Water Polo

Team sports were first introduced into the modern Olympic Games at the 1900 games in Paris.  Water Polo was one of the first to be introduced and has been the only Olympic team sport to be ever present since.  A women’s competition was added to the Olympic programme in Sydney 2000.

The first set of rules for Water Polo were developed in 1885 by the Swimming Association of Great Britain, a precursor to the ASA (now Swim England).

Water Polo is a physically demanding game.  It combines speed and strength, as well as teamwork and a high level of fitness.  A single outfield player can cover up to two miles in a single game!

The game is simple.  There are goals at each end of the pool and the winner of the game is the team that scores the most goals by getting the ball between the posts, easy!!!

The Game and Basic Rules

Players aren’t allowed to touch the bottom or sides of the pool, having to tread water the whole time. Water Polo players use a leg kick called ‘eggbeater’, which is more efficient and effective than the normal action of treading water.

Players move the ball by throwing to a teammate or swimming while pushing the ball in front of them. Players can only use one hand to control the ball, other than the goalkeeper who can use both.  Two kinds of pass are typically used; the dry pass, where the ball does not touch the water, and the wet pass, which allows the receiving play to either pick the ball up from the water or swim onto and with the ball.

A match is split into four quarters of eight minutes.  The clock is stopped each time the referee blows their whistle and resumes when the ball is in play.  An average quarter lasts approximately 15 minutes.  Each quarter starts with a swim-off. The ball is released in the middle of the pitch with the players lined up along their own goal lines. The first team to reach the ball has the first possession of the game.

Each team has possession for a maximum of 30 seconds before shooting for goal.  If a shot is not taken within the 30 seconds, possession is handed over to the opposition.  After each goal, the team who conceded resume the match. All players for each team must be in their own half at the resumption of play.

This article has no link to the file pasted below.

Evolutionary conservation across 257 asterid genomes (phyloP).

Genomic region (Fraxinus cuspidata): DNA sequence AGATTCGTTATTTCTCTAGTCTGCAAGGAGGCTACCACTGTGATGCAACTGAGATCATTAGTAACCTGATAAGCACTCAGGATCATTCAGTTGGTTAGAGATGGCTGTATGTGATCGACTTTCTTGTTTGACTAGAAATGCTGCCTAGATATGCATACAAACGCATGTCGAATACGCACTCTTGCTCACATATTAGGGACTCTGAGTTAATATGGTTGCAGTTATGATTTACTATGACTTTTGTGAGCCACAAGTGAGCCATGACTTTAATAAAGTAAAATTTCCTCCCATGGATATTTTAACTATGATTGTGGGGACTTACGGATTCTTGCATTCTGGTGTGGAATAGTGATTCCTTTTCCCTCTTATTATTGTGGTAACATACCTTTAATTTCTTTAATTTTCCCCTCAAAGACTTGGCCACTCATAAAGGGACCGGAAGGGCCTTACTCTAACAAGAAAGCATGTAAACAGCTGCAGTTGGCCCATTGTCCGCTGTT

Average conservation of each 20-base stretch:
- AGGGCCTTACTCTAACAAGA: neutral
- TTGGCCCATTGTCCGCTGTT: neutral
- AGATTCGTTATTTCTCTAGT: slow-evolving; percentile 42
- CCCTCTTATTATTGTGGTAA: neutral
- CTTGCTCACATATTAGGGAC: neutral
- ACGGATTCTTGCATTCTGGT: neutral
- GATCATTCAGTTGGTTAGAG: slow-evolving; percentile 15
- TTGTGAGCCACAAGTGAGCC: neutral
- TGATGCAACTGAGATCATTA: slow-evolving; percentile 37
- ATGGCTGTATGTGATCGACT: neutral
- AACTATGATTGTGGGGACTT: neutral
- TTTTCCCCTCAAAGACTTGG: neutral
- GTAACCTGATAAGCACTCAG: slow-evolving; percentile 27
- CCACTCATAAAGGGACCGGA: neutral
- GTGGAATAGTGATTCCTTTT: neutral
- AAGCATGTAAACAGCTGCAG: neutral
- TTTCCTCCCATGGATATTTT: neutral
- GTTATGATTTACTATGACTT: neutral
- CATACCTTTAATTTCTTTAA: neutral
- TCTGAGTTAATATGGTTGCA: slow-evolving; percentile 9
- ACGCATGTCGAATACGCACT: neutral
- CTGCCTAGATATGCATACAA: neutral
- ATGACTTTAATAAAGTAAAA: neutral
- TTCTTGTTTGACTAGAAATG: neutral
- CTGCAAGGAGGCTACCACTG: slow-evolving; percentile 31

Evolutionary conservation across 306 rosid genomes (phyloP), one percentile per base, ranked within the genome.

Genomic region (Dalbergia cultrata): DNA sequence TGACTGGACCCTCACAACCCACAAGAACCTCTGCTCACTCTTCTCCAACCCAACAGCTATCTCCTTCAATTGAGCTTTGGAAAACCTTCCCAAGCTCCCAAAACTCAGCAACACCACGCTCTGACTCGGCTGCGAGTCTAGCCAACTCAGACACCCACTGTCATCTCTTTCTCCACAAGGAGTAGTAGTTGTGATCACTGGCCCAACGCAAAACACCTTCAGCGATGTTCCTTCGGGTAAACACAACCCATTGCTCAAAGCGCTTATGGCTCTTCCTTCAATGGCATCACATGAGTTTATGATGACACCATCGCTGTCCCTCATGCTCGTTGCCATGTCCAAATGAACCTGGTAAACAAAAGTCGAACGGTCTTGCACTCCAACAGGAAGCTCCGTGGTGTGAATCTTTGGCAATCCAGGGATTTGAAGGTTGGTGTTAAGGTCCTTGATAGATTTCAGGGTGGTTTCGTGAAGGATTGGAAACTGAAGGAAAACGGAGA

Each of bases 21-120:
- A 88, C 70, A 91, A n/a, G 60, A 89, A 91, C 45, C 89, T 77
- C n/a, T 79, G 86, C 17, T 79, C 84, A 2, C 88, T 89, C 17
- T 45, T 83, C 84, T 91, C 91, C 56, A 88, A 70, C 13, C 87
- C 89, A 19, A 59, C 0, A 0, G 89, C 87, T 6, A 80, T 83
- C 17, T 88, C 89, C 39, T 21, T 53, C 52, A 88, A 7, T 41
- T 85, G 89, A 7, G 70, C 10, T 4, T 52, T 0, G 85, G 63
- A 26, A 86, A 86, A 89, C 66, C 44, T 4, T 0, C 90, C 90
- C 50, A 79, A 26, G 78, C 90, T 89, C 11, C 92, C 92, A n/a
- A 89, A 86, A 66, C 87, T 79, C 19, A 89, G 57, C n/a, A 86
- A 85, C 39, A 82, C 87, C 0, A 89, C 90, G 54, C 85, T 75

Water polo matches have two referees with one stood on either side of the pool. The referees are in control of the game and are the only officials who can award fouls.

Water polo teams consist of 13 players. Each team is allowed to have seven in the water at any one time – six outfield players and one goalkeeper.  Except for the goalkeeper, players move continuously around the pool during a game.  Water polo players need remarkable stamina because of the considerable amount of swimming, holding, wrestling and pushing that occurs during the game.  As it’s such a fast game and can be quite draining, each team is also allowed a maximum of six substitutes.  Players can be substituted in and out of the game at any time.  The player coming in to the game can only enter the match at the following times:

  • during the intervals between quarters of play
  • after a goal has been scored
  • during a timeout

Rough and Tumble

Water polo is a contact sport. Fouls are common and are divided into two categories: minor (ordinary fouls) and major (exclusion fouls).

  • A minor or ordinary foul, results in the ‘fouled’ team being awarded a free throw.
  • A major or exclusion foul results in a temporary exclusion, from the field of play, of the transgressing player for 20 seconds. A player who commits three major fouls in a game is excluded from the rest of the match.

Another aspect of the game that players must be prepared for is underwater ‘shenanigans/antics’. Under the water, anything goes!  Players often grab, kick, and dunk one another and get away with it because the referees often cannot see the illegal actions due to white water, which develops as players move about in the pool.

Like other contact sports players have to be conditioned to cope with the physical aspects of the game. They also have to be very aware of what is going on around them or they may find themselves suddenly dunked at a crucial point.

Water Polo is a fast, exciting and enjoyable team sport to play and is a fantastic and fascinating sport to watch.

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